I spent most of the winter exploring the Sourland Mountain Preserve (a local park that has become my unofficial training ground). I love that I have a cool spot so close to home, but felt like I needed a challenging hike to officially open warm weather adventuring season. I thought about the day hikes I most enjoyed last summer and decided to hit the Mt. Tammany loop in Worthington State Forrest – part of the Delaware Water Gap National Recreation Area.
The Tammany loop is a 3.5 mile hike that includes an elevation gain of over 1200 ft in the first 1.3 miles, rocky switchbacks, Tammany’s 1,527′ summit, the Dunnfield Creek, and if you’re lucky – some AT thru-hikers. The complete loop consists of the Tammany trail [red dot], the blue blaze trail, a jaunt on the Dunnfield Creek trail [green blaze] and a snippet of the Appalachian Trail [white blaze].
The 1,250′ climb began with my first step past the trailhead – the wooden and dirt staircase is like the Tammany warm up lap. There are two main climbs on the red dot trail beyond the stairs that you’ll have to conquer to get to the summit and the rewarding view of the Water Gap. I passed the stairs, hopped a few boulders and started the first climb. As I repeatedly glanced down at my footing then back to the top of the trail – the memories of last summer started flooding back – I never seem to remember just how steep this climb is. I also forgot that when I got to the “top” – the trail turns to the right and the climb continues.
This is the easier of the two climbs – but is still rather strenuous. Once you’ve successfully made it to the top, stay to the right of the trail to check out the awesome views of the Delaware River and Mount Minsi on the Pennsylvania side of the gap.
I made my way past the views and came upon the second climb. A rocky switchback trail that has several false tops to it. It continues on for longer than you’d think – then goes some more. I feel like every time I hike this trail, the switchback has more trail markers on it. It is easy to lose the trail, so be sure to keep your eye on the red dots.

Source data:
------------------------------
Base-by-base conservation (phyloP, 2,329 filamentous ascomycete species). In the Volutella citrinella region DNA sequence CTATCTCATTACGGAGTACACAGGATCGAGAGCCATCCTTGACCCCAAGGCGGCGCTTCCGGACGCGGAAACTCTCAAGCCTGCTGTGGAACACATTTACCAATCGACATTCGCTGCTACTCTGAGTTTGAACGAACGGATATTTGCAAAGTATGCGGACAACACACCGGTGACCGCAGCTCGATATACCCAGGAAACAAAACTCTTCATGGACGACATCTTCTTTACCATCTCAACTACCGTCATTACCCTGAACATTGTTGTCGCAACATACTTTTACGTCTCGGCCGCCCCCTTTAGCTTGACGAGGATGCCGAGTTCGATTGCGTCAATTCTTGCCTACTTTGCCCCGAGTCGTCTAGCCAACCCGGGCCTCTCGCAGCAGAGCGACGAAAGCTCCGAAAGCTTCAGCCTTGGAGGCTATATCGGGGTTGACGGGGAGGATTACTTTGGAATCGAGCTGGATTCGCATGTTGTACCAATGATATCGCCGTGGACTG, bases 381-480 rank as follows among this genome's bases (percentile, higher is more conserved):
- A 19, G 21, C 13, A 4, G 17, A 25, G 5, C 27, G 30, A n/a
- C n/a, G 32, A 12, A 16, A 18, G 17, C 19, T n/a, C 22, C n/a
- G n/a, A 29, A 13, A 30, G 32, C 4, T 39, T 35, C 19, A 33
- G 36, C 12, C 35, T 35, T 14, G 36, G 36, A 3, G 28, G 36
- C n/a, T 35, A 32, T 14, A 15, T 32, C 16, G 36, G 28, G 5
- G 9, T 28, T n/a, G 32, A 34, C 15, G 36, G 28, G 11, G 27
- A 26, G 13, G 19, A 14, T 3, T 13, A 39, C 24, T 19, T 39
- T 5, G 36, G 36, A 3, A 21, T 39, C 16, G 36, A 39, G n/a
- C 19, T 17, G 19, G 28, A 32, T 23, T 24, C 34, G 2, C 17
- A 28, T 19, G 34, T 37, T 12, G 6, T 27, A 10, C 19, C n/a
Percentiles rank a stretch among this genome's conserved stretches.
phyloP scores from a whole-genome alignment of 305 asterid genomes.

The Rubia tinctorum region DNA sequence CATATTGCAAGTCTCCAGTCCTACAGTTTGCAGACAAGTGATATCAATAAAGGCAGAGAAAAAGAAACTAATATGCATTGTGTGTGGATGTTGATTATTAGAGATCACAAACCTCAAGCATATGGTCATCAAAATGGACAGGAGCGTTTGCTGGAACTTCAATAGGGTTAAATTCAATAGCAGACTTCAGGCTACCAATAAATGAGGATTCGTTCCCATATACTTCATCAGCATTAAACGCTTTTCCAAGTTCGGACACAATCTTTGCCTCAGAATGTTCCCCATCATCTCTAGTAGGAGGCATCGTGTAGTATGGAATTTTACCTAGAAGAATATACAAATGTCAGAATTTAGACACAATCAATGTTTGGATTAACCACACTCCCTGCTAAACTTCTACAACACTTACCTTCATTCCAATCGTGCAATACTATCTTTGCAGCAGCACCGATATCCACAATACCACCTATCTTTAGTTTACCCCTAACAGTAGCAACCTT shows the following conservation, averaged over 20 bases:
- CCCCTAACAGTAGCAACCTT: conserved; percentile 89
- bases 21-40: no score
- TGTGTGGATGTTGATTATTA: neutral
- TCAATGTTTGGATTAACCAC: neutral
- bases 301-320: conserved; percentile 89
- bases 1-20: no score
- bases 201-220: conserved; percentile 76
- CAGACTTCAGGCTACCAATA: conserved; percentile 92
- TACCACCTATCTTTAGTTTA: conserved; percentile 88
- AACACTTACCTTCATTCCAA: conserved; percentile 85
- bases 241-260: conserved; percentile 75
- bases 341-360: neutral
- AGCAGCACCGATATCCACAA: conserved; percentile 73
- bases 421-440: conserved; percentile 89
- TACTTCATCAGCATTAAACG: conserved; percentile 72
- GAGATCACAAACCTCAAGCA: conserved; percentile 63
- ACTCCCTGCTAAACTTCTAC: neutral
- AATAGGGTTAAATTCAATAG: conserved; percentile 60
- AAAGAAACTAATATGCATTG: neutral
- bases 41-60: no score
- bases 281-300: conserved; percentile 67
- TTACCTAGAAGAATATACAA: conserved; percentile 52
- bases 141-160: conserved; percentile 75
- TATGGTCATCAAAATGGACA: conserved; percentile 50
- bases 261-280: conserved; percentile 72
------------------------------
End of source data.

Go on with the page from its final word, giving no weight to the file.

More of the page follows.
Once I was past the switchback, the trail continued to climb towards the summit, but the really difficult part was behind me. The summit of Tammany has several areas to sit and stare at the view, shady patches of grass, and cliffs to take selfies on. there have been times that I was at the top alone, but have also found large groups just hanging out enjoying the spoils of their climb. I opted to skip the line at the most popular cliff and continue on my hike.
The view from the top is great – but I was eager to get to my favorite part of this hike, Dunnfield Creek. I moved past the summit (the end of the red dot trail), picked up the blue trail, and continued along the ridge. The blue blaze is a pretty easy walking trail – despite the rocks and boulders that you’ll still need to hop over. Keep an eye out for the sign when the trail makes a 90 degree left turn into the woods.
The blue trail will take you steadily, but not too steeply, downhill along the North side of Tammany. When you start to hear the rushing water of the creek, you’ll know you’re nearing the end of the blue trail and approaching my favorite part of this hike. The Dunnfield Creek is full of rushing waterfalls, boulders stacked in ways only nature could configure, and in the summertime, an amazing canopy of green leaves to take a rest and have a snack under.
I sat in a shady section near the intersection of the blue and green trails and watched a group of teenagers and their mom exploring the area. After chowing down on some granola bars and rehydrating – I followed the green blazes over the bridge that crosses the creek. I continued down the green trail with the creek on my left. This section always takes me a while to complete – not because its challenging (its not), but because its so hard for me to not stop and look at every waterfall, or boulder cave in the creek. The Dunnfield Creek trail soon meets up with the Appalachian Trail, which you’ll take for less than a mile back to the parking area. There are still plenty of spots to check out along the creek. I crossed the last footbridge and arrived back at the Dunnfield parking area.
Tammany is one of my favorite hikes in New Jersey – since a lot of people share that sentiment; you’re not likely to have the trail to yourself. I would classify this route as moderate due to the steep altitude gains of the red dot Tammany trail. As always be sure to bring plenty of water (I brought 3 liters and drank 2 of them) and some snacks (trail mix, fruit and granola bars are my favorite). If you’re looking for an easier hike in the area; skip the summit and take the AT to the Dunnfield Creek trail (it is my favorite part after all). Have fun and enjoy the outdoors!